Maruchan noodles are an almost free lunch

Except that these super cheap noodles are proven to be not just unhealthy but actually harmful if consumed regularly, not just because of the high calorie and salt content but because of the particular preservatives they contain.

That said i’ve been in economic situations where i had to make less than 20 dollars last me two weeks so i get it, some people are in circumstances where they only have access to certain foods.


I find that if you go to a decent Asian market there are other brands out there, similarly priced that are wayyyy better than Maruchan or Top Ramen or anything that comes in a foam cup.

Mama tom yum shrimp is only 39 cents a pack, same size as the cup without the nasty styrofoam, and blows them all away.

[ETA: I’ve had about half the noodles on this list, I can’t say I agree with all her choices-- Hao Hao and Indomie are not to my tastes, but Mama and Nongshim are both excellent (Nongshim tends to be pricier though, if cost is the issue.)]


Weird that Pancake Mix is on that list, but plain old AP flour is not. Their pancake mix is cheaper than bulk flour?

I’m also surprised that Coconut oil is on that list, since around here it’s one of the pricier oils.


Cup noodles make you big & strong!



I will totally pay a premium for Sapporo Ichiban.


Companion Ramen conversation:


I do like cup noodles, i did after all go to their museum in Japan and even made myself a custom cup for later (it was great).

Note: Also had ramen ice cream while there. That was a whole tasting adventure for another post.


That thread devolved quickly. Before they got to comment 20 they were talking about chili and pancakes. Stay on topic people! This is the Internet!

Looking for after school options for my son, I recently got some ramen packs (Maruchan, IIRC) and he really likes them. I’m a little worried they’re not exactly healthy so I tried some alternative brands that are a little more authentic, but he doesn’t like them as much.


yep. Not only do you have to wonder about the chemicals leeching out of it, but it’s much harder to customize…

When I was an undergraduate and counting my nickles and dimes, I used to shred like a cup of green cabbage and grate a carrot into three cups of boiling water, after it came to a boil again added a block of instant noodles, cooked the prescribed three minutes, added the “seasoning” and had myself a filling and not bereft of all nutrition meal.

I’m surprised more folk don’t add cabbage given that it is super-cheap, stores well in the fridge, and is really good for you.


I quickly learned you could do better with a rice steamer and economy-sized bags of rice and raw veggies.

(Not trying to one-up you, I just remember my mom telling me the reasons why she abandoned casseroles and Hamburger Helper when we were kids).


When i made instant ramen i did similar things, i would add frozen veggies to the cup and cracked an egg in it. Sometimes i might be inclined to stir fry some veggies instead.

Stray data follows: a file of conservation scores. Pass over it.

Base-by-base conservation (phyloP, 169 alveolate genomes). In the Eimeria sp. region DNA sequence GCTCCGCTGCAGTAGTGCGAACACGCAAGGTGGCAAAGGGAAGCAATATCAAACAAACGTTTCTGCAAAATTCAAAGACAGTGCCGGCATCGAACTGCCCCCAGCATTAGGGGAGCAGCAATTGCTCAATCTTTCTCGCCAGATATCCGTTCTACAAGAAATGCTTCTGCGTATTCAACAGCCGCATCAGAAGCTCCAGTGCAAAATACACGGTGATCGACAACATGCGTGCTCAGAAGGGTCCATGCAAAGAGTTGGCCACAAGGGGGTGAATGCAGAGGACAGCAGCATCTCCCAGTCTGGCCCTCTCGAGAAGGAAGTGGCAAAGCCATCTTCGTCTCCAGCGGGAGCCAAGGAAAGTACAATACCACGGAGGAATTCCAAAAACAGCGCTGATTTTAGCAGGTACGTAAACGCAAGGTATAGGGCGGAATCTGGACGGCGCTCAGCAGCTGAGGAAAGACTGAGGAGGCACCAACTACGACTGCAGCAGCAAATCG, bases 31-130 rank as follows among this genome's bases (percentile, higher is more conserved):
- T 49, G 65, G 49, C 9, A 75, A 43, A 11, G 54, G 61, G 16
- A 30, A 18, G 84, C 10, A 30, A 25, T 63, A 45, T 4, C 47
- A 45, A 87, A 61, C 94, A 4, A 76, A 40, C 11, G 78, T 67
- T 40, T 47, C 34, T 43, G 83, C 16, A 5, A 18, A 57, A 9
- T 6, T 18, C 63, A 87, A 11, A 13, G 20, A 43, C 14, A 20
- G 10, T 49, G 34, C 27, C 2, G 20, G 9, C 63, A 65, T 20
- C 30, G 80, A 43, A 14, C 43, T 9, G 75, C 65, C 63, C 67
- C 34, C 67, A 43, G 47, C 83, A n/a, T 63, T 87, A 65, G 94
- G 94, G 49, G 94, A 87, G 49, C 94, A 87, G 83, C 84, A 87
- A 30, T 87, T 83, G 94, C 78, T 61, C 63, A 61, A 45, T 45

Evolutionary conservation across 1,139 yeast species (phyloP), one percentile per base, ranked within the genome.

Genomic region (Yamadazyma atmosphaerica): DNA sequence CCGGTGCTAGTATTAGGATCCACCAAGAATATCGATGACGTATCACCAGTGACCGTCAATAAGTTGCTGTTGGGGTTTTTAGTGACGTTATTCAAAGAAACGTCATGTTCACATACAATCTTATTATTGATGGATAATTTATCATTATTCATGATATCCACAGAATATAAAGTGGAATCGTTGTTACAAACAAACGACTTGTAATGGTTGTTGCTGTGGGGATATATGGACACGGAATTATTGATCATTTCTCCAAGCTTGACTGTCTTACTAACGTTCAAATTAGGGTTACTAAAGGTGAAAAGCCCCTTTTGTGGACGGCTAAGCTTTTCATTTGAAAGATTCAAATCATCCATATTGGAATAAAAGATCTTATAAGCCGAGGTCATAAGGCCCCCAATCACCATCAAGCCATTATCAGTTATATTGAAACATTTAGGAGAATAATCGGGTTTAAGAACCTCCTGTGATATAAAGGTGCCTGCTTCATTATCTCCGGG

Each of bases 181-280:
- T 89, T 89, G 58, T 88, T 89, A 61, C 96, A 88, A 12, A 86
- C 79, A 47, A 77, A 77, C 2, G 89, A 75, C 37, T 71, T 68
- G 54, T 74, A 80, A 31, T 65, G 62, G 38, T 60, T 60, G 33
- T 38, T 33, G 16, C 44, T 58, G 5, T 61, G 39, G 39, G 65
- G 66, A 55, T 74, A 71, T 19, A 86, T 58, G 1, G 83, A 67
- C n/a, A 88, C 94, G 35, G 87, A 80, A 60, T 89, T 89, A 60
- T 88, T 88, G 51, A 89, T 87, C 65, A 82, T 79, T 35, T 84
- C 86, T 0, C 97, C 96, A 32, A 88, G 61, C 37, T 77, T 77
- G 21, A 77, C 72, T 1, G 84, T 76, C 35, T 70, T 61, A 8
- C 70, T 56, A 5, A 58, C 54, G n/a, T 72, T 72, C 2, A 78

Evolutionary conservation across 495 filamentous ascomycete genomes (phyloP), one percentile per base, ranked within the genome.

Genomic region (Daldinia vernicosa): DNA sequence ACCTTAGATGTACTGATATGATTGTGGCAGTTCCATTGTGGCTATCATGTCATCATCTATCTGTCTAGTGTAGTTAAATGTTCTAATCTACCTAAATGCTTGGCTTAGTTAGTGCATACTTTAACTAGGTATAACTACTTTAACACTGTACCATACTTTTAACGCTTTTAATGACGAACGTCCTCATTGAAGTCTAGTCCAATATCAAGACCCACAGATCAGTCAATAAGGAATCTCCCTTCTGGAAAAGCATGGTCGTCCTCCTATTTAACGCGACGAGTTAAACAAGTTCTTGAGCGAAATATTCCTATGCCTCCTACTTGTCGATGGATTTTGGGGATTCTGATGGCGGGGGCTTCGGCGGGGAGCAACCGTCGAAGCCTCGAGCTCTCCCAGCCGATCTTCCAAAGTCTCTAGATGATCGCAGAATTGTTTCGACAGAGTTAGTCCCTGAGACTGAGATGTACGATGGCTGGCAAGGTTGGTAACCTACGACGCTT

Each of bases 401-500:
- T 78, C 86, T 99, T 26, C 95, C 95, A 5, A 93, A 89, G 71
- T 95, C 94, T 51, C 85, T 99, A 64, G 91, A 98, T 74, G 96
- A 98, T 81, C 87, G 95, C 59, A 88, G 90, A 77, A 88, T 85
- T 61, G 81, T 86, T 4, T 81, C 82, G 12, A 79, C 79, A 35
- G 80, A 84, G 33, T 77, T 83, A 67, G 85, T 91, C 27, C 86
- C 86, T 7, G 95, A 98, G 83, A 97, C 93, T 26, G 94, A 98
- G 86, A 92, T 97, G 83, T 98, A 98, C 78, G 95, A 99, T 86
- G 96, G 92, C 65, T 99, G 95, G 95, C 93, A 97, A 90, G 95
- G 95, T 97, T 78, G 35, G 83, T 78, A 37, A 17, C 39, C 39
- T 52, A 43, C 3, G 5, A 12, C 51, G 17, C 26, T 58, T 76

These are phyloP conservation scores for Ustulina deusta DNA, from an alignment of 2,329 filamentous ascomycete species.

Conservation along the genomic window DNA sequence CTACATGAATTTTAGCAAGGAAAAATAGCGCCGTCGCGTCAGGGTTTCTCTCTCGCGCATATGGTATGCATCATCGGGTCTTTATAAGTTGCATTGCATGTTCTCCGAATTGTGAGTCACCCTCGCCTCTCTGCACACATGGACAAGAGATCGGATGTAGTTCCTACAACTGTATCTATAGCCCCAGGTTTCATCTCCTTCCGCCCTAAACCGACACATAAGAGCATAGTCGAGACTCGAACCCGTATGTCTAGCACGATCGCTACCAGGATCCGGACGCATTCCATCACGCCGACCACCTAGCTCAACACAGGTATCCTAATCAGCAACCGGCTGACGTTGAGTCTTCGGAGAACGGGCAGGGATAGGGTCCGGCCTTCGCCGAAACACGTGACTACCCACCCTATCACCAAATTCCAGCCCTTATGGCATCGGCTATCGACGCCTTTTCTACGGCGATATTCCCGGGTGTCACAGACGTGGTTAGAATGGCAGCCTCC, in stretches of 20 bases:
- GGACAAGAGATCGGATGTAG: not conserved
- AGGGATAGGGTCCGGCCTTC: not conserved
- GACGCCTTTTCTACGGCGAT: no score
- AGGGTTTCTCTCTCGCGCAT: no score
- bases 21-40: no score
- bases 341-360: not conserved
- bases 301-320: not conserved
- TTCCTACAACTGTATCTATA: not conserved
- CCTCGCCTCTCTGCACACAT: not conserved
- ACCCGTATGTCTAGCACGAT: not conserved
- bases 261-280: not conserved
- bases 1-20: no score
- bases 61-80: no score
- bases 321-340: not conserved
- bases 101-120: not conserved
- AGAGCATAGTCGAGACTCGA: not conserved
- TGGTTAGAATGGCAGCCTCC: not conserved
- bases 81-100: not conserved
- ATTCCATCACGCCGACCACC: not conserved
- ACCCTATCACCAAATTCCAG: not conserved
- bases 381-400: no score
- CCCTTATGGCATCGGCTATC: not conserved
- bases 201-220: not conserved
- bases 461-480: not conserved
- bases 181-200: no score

Because of my family’s inclination for cooking i just can’t have an instant meal and not do anything to it. Always gotta jazz it up somehow, i do the same with frozen pizzas


Heh… a dime bag.


Frozen veggies? LUXURY! :wink:

Seriously, I look back at the privations I imposed upon myself in the interest of frugality and feel like I was a throwback to the 1930’s… I guess my parents’ experiences really effected me.


Or you can go with these. Twice the food for twice the price with zero styrofoam


Scoop of peanut butter and cracking an egg into the boiling water = instant pad Thai.


Lol it was cheaper or comparable to fresh, but my interest in frozen was that they kept longer, which jived with my laziness of using stuff right away or not. That and canned veggies are just no good.

But i hear you, i made some really arbitrary choices on my food shopping for the sake of saving money. For one i became vegetarian because meat was too much of a luxury and i found it easier to work with just veggies.


This isn’t even counting the savings on food you get by cutting two decades off of your life…

Cheap noodles I cook until all the water is gone (a lot gets pulled into the noodles, which makes them better for hydrating you in a desert environment). Nicer ones I touch up with a soft boiled egg, dried mushrooms from Costco, and a few slices of leftover pork, when available.


I’ve had the Nong Shim noodles (both the instant cup and the standard brick o’ noodles) and loved them. I don’t have them often, though, because even though they don’t use MSG, there’s still a ton of salt.


Just think of it as pre-embalming.


One thing I’ve found, though, is that when I’ve attempted to cook brown rice in an automatic rice cooker, I’ve always ended with a cooker full of little ceramic pellets. If I do it the old-fashioned way on the stove, it comes out perfectly. In any case, it’s amazing how far one cup of rice goes.

Bags of stir-fry vegetables are quite the timesaver when I’m in the mood for it.